Herbivore Exclusion Fence

In order to keep up with the high volume of habitat being constructed at Frahns Farm, we’re building a 7km Herbivore Exclusion Fence to continue our cost-effective large-scale restoration works – and we need your help!


Next year, Bio·R has pledged to recreate another 20 hectares of habitat at Frahns Farm. However, we’ve run out of space within our current herbivore exclusion area. So, to continue our cost-effective large-scale restoration works in the Monarto region we need your help!

Bio·R is seeking to raise $210k to build a 7km fence to protect 200 ha of predominantly cleared land on the Eastern half of Frahns Farm and enable restoration works to save our declining species. One metre of fence costs $30 and protects about 285m2, which is slightly bigger than a tennis court!

Can you help us meet our goal by buying a metre or two of fencing?

The Problem

Hordes of hungry herbivores!

Since European settlement, kangaroo numbers have increased across south-eastern Australia due to the clearance of woodland for pasture, an increase in watering points, and the extermination of dingoes, their main predator.

This has created an ecosystem imbalance and roos are now over-abundant in the region. They prefer to eat tender native seedlings, which hinders habitat regenerating naturally. This puts further pressure on declining woodland birds, like Diamond Firetails and Restless Flycatchers, to find food and shelter.

Early plantings of tubestock in individual guards at Frahns Farm showed that we needed a new approach to improve the scale and success of our habitat reconstruction. Firstly, guards were expensive and time consuming to install, so they limited our ability to upscale our plantings. Secondly, they were ineffective, as seedlings planted in both the standard green corflute guards or “Mallee Mesh” guards could not form their natural shape as they grew. The plants were constricted by the guard’s dimensions and any plants that grew through the guards were simply eaten by roos. Consequently, we could not grow habitat that was self-sustaining and resilient. Thirdly, we could not direct seed grasses and small herbs within our plantings, as they could not be protected from grazing kangaroos. This again restricted our ability to upscale our work and create a structurally diverse ecosystem from the ground to the tree canopy, which is necessary for creating habitat for wildlife.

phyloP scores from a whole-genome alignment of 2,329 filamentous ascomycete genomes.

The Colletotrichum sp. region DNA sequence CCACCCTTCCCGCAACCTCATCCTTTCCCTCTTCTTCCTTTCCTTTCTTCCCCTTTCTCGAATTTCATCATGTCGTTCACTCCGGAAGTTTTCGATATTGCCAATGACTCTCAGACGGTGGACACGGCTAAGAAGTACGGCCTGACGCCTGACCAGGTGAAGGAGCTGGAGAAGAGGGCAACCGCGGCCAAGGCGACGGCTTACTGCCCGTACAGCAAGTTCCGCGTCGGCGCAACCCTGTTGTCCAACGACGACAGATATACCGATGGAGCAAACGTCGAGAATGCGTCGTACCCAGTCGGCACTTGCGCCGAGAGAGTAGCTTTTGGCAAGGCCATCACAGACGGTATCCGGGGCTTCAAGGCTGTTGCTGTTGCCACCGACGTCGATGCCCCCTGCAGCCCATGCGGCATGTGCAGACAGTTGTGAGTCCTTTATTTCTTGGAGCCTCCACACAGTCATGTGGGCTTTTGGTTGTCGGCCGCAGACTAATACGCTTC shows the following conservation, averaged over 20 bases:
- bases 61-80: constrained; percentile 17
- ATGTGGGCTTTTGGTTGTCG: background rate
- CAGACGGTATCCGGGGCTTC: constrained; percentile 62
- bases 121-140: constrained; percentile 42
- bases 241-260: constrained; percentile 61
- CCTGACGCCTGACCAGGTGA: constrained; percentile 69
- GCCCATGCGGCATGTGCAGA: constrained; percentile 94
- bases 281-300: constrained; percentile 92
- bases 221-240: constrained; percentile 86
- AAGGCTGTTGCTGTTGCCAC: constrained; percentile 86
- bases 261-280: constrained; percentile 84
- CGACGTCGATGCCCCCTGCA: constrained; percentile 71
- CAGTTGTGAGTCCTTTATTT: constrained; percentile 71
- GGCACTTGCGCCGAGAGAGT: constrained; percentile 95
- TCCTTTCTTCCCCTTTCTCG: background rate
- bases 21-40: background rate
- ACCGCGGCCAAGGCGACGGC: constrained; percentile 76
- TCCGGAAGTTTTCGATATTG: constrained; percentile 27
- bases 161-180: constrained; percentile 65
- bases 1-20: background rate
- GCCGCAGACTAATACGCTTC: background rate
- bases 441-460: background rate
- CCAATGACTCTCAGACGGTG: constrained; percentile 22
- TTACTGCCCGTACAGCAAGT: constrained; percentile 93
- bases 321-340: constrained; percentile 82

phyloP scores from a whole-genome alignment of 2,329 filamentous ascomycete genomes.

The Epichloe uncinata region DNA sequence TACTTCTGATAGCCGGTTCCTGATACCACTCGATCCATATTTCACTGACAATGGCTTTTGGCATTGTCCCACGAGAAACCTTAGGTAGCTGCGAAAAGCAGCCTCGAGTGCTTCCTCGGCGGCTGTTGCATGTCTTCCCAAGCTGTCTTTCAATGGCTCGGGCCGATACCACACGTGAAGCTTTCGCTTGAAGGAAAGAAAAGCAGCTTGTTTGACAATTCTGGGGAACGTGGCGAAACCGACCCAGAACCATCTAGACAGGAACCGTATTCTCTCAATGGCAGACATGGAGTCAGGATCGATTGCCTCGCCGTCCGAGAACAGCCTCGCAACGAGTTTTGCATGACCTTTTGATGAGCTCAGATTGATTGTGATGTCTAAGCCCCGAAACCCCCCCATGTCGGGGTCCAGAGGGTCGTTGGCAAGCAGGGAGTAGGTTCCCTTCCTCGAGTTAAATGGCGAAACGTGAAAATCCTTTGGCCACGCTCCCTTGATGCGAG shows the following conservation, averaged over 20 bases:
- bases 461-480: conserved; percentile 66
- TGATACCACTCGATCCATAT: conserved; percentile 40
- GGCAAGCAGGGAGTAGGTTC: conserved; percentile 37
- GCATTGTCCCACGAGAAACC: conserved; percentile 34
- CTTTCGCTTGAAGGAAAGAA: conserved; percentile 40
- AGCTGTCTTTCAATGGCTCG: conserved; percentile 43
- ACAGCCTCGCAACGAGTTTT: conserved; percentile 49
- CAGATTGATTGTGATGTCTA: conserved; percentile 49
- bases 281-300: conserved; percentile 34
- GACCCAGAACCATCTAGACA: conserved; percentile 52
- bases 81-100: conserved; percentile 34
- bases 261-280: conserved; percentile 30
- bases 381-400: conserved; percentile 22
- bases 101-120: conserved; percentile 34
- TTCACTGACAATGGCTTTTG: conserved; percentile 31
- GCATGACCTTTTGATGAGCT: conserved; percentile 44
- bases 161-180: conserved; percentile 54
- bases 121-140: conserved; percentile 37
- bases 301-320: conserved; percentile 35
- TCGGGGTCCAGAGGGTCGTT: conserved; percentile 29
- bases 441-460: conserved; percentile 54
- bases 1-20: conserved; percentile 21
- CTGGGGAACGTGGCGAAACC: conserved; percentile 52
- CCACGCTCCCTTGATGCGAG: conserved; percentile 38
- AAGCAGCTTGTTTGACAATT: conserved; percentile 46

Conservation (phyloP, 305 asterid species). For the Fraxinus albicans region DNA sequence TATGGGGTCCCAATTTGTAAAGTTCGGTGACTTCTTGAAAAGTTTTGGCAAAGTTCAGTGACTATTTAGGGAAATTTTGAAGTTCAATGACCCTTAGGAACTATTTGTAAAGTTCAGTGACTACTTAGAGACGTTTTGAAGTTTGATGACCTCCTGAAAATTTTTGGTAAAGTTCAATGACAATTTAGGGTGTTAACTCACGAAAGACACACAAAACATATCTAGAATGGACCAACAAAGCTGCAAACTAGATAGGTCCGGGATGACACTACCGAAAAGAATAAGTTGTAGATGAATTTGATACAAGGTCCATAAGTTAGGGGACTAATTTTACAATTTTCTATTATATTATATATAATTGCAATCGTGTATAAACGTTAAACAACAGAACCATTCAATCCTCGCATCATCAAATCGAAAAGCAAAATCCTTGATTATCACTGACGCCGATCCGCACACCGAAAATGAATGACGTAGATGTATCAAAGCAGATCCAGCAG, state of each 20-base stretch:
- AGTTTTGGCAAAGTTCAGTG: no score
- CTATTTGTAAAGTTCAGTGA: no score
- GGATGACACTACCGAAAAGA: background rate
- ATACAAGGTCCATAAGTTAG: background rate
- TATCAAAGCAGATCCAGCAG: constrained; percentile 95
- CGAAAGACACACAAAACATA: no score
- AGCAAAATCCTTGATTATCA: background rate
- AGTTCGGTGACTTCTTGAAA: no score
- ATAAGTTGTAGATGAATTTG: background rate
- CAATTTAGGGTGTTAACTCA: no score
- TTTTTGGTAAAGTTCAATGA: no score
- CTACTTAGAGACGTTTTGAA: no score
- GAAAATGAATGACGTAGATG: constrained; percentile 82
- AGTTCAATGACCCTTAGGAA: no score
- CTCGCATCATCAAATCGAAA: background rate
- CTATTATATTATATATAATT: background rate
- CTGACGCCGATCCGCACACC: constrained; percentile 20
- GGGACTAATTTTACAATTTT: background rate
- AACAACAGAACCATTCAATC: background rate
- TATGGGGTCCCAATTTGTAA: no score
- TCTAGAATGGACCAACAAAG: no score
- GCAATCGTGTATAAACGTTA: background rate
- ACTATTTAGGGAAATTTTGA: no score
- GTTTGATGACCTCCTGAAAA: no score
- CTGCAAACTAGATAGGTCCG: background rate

The Solution

Investment in infrastructure

By investing in a kangaroo-proof fence, we don’t have to guard each seedling that our community plants, saving thousands of hours and dollars, and we can grow more habitat by direct seeding native grasses and small plants. This enables us to effectively create a diverse woodland which will provide healthy, productive habitat for our native wildlife for many decades to come.

At 7 km long, the fence will protect 200 ha and will be tall enough to deter most jumping roos, with an apron on the ground to stop animals from digging under. The mesh spacing will still allow smaller animals to move through. Fenced exclosures are currently the most cost-effective method for protecting plants from roo herbivory at a large-scale.


Where will the funds go?

Your donation will help cover labour and material costs required to construct a 7 km kangaroo-proof fence at Frahns Farm to protect 200 ha of predominantly cleared land. A donation of $30 buys a metre of fence and protects 285m2 from kangaroo grazing – that’s an area slightly bigger than a tennis court!

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